Why are kids mean online

Mitch Prinstein talk about how the world online now is really focused much more on how to gain status popularity, visibility, and attention.
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Why are kids mean online

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- The world online now is really focused much more on how to gain status popularity, visibility, and attention. And whether we like it or not, in humans, just like in other species, one of the best ways to get that kind of attention and popularity is to be aggressive. The more that you put someone else down, the more it makes you seem higher on that status hierarchy. So a lot of kids online now are exposed to this kind of aggressive display as a way of people trying to make themselves seem more popular and more dominant. I think this is a little bit dangerous because it sends the message to kids that it's okay to act aggressively and inappropriately, and it's okay if other people are rewarding you with status. I don't think any of us want to live in a society where people are being taught to engage in that kind of aggressive behavior online or offline.


Mitch Prinstein talk about how the world online now is really focused much more on how to gain status popularity, visibility, and attention.

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Mitch Prinstein, Ph.D

Professor of Psychology and Neuroscience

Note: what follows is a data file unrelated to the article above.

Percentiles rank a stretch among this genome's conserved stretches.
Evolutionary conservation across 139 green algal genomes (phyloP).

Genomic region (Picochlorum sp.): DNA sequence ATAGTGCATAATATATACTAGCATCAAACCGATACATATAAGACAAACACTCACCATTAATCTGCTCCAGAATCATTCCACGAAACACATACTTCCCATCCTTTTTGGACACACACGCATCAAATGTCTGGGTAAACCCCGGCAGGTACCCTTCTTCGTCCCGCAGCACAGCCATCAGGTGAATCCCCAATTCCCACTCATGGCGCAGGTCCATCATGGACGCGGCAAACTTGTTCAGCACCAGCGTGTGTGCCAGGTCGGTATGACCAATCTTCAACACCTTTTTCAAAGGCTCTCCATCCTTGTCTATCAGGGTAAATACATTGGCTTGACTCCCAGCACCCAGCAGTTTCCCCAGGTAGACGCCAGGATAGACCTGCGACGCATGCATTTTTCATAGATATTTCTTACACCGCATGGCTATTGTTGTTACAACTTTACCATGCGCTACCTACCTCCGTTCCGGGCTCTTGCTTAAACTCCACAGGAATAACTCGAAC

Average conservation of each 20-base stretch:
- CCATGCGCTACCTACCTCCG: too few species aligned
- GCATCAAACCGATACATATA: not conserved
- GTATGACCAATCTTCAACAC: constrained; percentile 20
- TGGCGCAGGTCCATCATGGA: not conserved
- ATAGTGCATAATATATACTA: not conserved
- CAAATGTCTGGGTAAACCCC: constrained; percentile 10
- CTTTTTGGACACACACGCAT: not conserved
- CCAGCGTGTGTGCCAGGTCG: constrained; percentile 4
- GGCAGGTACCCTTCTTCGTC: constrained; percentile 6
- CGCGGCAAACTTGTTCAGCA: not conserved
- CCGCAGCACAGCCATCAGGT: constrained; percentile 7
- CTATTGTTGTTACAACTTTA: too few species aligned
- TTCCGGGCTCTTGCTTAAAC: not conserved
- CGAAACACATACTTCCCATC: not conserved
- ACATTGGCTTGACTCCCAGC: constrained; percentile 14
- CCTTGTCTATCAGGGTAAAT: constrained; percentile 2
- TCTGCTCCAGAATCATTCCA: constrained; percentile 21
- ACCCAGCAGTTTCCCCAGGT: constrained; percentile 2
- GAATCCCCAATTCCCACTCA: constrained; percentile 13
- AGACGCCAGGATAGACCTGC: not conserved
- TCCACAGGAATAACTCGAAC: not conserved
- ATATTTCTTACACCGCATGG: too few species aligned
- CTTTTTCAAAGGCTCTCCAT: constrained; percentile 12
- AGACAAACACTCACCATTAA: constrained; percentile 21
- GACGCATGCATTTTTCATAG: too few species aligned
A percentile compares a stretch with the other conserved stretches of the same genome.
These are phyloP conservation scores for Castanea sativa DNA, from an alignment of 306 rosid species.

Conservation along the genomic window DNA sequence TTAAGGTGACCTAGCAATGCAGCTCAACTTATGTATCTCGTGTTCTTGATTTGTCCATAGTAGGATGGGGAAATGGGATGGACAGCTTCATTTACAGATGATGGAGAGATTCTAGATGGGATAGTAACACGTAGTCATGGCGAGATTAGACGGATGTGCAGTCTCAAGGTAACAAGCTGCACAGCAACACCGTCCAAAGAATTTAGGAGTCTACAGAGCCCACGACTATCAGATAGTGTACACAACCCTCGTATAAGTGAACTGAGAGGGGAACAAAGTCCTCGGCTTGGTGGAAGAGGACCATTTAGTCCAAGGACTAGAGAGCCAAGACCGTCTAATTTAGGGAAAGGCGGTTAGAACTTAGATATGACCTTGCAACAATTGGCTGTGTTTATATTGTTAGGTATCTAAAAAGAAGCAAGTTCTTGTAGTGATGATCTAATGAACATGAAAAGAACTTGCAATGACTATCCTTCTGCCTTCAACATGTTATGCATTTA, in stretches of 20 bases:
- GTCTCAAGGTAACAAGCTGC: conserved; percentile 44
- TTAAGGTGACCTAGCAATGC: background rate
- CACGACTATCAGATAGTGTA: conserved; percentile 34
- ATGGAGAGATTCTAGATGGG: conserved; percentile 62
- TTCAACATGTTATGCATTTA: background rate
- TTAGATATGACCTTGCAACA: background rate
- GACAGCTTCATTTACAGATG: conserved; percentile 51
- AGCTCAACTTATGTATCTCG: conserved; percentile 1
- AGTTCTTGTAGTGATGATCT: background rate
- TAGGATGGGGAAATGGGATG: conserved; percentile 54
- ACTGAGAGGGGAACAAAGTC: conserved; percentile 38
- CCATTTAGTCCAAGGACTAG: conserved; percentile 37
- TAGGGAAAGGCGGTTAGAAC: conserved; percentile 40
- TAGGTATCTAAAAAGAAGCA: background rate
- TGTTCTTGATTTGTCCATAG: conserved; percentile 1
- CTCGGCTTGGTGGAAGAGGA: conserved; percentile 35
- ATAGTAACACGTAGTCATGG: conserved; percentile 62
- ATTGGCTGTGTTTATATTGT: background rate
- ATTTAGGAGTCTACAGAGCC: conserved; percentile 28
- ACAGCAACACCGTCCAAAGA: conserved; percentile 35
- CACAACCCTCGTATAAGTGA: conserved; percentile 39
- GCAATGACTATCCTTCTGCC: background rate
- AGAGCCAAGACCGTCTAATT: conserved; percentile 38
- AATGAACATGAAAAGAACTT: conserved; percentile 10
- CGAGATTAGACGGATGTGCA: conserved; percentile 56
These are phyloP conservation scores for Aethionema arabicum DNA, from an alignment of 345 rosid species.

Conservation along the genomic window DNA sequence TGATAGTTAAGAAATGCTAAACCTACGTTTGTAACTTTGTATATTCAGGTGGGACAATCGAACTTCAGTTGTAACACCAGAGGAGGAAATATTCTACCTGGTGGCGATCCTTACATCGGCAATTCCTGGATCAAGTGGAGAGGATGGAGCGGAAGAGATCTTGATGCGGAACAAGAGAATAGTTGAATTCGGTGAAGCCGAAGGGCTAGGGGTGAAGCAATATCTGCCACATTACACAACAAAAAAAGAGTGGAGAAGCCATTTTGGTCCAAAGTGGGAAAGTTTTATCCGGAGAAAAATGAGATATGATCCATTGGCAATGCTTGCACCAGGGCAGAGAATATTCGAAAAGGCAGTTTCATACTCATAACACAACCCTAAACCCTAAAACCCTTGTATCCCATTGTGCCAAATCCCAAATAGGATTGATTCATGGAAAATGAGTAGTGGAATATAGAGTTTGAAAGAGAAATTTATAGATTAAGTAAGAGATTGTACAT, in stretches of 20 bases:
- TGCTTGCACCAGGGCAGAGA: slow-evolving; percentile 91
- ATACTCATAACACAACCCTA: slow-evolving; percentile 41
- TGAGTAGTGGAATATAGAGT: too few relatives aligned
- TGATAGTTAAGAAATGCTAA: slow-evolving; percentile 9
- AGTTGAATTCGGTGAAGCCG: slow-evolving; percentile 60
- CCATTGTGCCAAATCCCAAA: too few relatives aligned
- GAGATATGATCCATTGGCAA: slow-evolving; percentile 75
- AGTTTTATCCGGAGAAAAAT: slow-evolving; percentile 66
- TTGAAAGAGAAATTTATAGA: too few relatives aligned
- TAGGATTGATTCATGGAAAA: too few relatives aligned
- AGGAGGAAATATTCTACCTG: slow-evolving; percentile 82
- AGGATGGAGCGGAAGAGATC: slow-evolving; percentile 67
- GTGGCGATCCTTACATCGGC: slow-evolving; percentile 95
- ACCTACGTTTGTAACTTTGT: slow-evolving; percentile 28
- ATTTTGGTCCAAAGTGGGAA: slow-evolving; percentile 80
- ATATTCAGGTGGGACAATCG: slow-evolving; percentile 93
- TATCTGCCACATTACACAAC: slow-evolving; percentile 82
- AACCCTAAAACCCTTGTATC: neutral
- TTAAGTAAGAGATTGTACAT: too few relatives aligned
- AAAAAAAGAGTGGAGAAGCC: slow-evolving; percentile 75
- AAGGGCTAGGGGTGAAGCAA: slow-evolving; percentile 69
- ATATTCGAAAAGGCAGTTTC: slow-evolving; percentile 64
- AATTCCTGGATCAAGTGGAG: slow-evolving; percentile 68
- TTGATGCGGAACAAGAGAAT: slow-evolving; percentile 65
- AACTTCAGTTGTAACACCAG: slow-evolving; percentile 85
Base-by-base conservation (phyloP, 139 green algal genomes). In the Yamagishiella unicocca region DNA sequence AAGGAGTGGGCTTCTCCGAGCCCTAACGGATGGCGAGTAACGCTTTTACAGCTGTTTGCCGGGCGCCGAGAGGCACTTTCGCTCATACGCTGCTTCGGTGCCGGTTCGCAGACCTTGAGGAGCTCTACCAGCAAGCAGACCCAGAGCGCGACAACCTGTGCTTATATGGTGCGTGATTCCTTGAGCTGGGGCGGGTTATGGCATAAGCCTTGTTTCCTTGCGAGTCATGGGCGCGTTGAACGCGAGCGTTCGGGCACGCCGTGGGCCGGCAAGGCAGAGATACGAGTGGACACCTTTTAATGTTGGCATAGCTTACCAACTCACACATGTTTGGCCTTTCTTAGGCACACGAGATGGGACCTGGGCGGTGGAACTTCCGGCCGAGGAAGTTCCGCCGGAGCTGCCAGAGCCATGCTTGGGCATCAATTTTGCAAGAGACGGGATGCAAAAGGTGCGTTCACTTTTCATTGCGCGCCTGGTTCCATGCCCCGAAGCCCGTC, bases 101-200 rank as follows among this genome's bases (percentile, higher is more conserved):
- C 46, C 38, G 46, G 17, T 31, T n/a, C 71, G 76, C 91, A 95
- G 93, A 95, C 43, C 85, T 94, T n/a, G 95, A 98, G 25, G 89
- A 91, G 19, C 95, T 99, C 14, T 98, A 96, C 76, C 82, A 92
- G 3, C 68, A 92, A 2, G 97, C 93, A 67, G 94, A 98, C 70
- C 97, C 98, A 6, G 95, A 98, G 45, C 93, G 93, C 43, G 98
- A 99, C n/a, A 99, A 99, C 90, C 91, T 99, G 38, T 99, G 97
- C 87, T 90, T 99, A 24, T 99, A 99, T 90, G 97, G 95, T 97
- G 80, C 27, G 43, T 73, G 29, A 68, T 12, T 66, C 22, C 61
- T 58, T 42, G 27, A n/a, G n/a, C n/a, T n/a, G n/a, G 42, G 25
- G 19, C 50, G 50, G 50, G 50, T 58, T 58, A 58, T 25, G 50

Mitch Prinstein, Ph.D. is a husband, a father, board certified in clinical child and adolescent psychology, and serves as the John Van Seters Distinguished Professor of Psychology and Neuroscience, and the Director of Clinical Psychology at the University of North Carolina at Chapel Hill.Mitch’s Peer Relations Lab has been conducting research on popularity and peer relations for almost 20 years, and has been funded by the National Institute of Mental Health, the National Institute of Child and Human Development, and several private foundations, resulting in over 100 scientific works, including a slew of scientific journal articles, book chapters, a set of encyclopedias on adolescent development, and even a textbook on the field of clinical psychology.Mitch is deeply committed to science and training in clinical psychology, having served as President of the Society for a Science of Clinical Psychology and the Society of Clinical Child and Adolescent Psychology, the Editor-in-Chief of the Journal of Clinical Child and Adolescent Psychology, and on the boards of the American Psychological Association, the Council of University Directors of Clinical Psychology, and publication board of the Association of Behavioral and Cognitive Therapies.He and his research have been featured in The New York Times, The Wall Street Journal, National Public Radio, the Los Angeles Times, CNN, U.S. News & World Report, Time magazine, New York magazine, Newsweek, Reuters, Family Circle, Real Simple, and elsewhere.

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